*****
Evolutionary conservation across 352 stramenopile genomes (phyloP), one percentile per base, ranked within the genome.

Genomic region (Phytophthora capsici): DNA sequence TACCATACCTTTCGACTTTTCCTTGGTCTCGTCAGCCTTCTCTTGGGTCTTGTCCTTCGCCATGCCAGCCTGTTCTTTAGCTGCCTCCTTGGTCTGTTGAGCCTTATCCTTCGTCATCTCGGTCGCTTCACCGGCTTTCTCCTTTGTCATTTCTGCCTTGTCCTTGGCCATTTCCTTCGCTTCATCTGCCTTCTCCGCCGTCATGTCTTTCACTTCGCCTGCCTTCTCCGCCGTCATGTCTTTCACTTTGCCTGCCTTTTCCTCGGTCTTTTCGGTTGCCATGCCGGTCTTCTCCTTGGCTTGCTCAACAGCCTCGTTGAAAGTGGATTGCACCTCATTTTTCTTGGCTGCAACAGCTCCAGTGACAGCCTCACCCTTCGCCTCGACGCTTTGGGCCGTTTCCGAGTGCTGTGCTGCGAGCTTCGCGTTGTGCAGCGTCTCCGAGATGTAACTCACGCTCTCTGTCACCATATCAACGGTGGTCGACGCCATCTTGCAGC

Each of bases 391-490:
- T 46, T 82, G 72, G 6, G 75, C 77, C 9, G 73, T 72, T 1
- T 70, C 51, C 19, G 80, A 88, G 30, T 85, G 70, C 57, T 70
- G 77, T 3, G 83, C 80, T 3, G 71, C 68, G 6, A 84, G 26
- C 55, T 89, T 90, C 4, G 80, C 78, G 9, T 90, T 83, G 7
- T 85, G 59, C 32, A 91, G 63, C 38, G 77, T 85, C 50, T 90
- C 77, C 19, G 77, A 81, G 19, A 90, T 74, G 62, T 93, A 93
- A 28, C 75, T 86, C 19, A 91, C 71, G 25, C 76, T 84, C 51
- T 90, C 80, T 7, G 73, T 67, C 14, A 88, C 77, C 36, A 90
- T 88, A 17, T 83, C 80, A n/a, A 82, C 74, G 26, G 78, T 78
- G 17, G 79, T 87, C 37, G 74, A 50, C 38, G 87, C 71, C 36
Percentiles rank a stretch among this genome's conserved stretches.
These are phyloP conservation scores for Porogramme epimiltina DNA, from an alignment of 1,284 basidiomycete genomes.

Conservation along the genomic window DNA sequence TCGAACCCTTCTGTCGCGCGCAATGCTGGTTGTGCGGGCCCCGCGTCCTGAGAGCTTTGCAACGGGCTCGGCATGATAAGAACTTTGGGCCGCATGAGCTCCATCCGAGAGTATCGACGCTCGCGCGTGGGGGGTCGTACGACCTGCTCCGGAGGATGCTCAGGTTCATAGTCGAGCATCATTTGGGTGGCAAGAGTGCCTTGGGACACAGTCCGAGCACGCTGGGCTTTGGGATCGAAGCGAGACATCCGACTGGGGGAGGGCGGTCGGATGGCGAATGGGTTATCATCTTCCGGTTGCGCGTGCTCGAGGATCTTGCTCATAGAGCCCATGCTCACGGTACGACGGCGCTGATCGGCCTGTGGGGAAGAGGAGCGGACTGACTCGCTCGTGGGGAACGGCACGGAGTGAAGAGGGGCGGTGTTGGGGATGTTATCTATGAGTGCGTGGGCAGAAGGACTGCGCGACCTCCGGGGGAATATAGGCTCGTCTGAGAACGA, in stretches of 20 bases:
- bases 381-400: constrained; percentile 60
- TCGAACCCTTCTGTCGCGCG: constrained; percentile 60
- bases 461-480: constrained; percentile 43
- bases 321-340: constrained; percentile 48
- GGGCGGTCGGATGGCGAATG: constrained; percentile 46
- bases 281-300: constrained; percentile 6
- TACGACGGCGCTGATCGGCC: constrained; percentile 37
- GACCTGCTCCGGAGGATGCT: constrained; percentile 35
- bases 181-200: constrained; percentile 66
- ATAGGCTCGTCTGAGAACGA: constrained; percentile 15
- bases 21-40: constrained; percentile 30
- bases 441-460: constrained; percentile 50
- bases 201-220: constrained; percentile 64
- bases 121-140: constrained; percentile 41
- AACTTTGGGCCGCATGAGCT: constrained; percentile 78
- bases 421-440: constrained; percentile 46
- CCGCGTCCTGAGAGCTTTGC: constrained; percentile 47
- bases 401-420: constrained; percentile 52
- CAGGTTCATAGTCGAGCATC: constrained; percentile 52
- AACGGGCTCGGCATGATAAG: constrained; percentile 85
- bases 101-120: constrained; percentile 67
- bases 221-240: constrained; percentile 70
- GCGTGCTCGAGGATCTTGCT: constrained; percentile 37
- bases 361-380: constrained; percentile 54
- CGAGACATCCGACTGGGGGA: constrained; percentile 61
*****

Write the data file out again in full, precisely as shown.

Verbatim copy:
Evolutionary conservation across 352 stramenopile genomes (phyloP), one percentile per base, ranked within the genome.

Genomic region (Phytophthora capsici): DNA sequence TACCATACCTTTCGACTTTTCCTTGGTCTCGTCAGCCTTCTCTTGGGTCTTGTCCTTCGCCATGCCAGCCTGTTCTTTAGCTGCCTCCTTGGTCTGTTGAGCCTTATCCTTCGTCATCTCGGTCGCTTCACCGGCTTTCTCCTTTGTCATTTCTGCCTTGTCCTTGGCCATTTCCTTCGCTTCATCTGCCTTCTCCGCCGTCATGTCTTTCACTTCGCCTGCCTTCTCCGCCGTCATGTCTTTCACTTTGCCTGCCTTTTCCTCGGTCTTTTCGGTTGCCATGCCGGTCTTCTCCTTGGCTTGCTCAACAGCCTCGTTGAAAGTGGATTGCACCTCATTTTTCTTGGCTGCAACAGCTCCAGTGACAGCCTCACCCTTCGCCTCGACGCTTTGGGCCGTTTCCGAGTGCTGTGCTGCGAGCTTCGCGTTGTGCAGCGTCTCCGAGATGTAACTCACGCTCTCTGTCACCATATCAACGGTGGTCGACGCCATCTTGCAGC

Each of bases 391-490:
- T 46, T 82, G 72, G 6, G 75, C 77, C 9, G 73, T 72, T 1
- T 70, C 51, C 19, G 80, A 88, G 30, T 85, G 70, C 57, T 70
- G 77, T 3, G 83, C 80, T 3, G 71, C 68, G 6, A 84, G 26
- C 55, T 89, T 90, C 4, G 80, C 78, G 9, T 90, T 83, G 7
- T 85, G 59, C 32, A 91, G 63, C 38, G 77, T 85, C 50, T 90
- C 77, C 19, G 77, A 81, G 19, A 90, T 74, G 62, T 93, A 93
- A 28, C 75, T 86, C 19, A 91, C 71, G 25, C 76, T 84, C 51
- T 90, C 80, T 7, G 73, T 67, C 14, A 88, C 77, C 36, A 90
- T 88, A 17, T 83, C 80, A n/a, A 82, C 74, G 26, G 78, T 78
- G 17, G 79, T 87, C 37, G 74, A 50, C 38, G 87, C 71, C 36
Percentiles rank a stretch among this genome's conserved stretches.
These are phyloP conservation scores for Porogramme epimiltina DNA, from an alignment of 1,284 basidiomycete genomes.

Conservation along the genomic window DNA sequence TCGAACCCTTCTGTCGCGCGCAATGCTGGTTGTGCGGGCCCCGCGTCCTGAGAGCTTTGCAACGGGCTCGGCATGATAAGAACTTTGGGCCGCATGAGCTCCATCCGAGAGTATCGACGCTCGCGCGTGGGGGGTCGTACGACCTGCTCCGGAGGATGCTCAGGTTCATAGTCGAGCATCATTTGGGTGGCAAGAGTGCCTTGGGACACAGTCCGAGCACGCTGGGCTTTGGGATCGAAGCGAGACATCCGACTGGGGGAGGGCGGTCGGATGGCGAATGGGTTATCATCTTCCGGTTGCGCGTGCTCGAGGATCTTGCTCATAGAGCCCATGCTCACGGTACGACGGCGCTGATCGGCCTGTGGGGAAGAGGAGCGGACTGACTCGCTCGTGGGGAACGGCACGGAGTGAAGAGGGGCGGTGTTGGGGATGTTATCTATGAGTGCGTGGGCAGAAGGACTGCGCGACCTCCGGGGGAATATAGGCTCGTCTGAGAACGA, in stretches of 20 bases:
- bases 381-400: constrained; percentile 60
- TCGAACCCTTCTGTCGCGCG: constrained; percentile 60
- bases 461-480: constrained; percentile 43
- bases 321-340: constrained; percentile 48
- GGGCGGTCGGATGGCGAATG: constrained; percentile 46
- bases 281-300: constrained; percentile 6
- TACGACGGCGCTGATCGGCC: constrained; percentile 37
- GACCTGCTCCGGAGGATGCT: constrained; percentile 35
- bases 181-200: constrained; percentile 66
- ATAGGCTCGTCTGAGAACGA: constrained; percentile 15
- bases 21-40: constrained; percentile 30
- bases 441-460: constrained; percentile 50
- bases 201-220: constrained; percentile 64
- bases 121-140: constrained; percentile 41
- AACTTTGGGCCGCATGAGCT: constrained; percentile 78
- bases 421-440: constrained; percentile 46
- CCGCGTCCTGAGAGCTTTGC: constrained; percentile 47
- bases 401-420: constrained; percentile 52
- CAGGTTCATAGTCGAGCATC: constrained; percentile 52
- AACGGGCTCGGCATGATAAG: constrained; percentile 85
- bases 101-120: constrained; percentile 67
- bases 221-240: constrained; percentile 70
- GCGTGCTCGAGGATCTTGCT: constrained; percentile 37
- bases 361-380: constrained; percentile 54
- CGAGACATCCGACTGGGGGA: constrained; percentile 61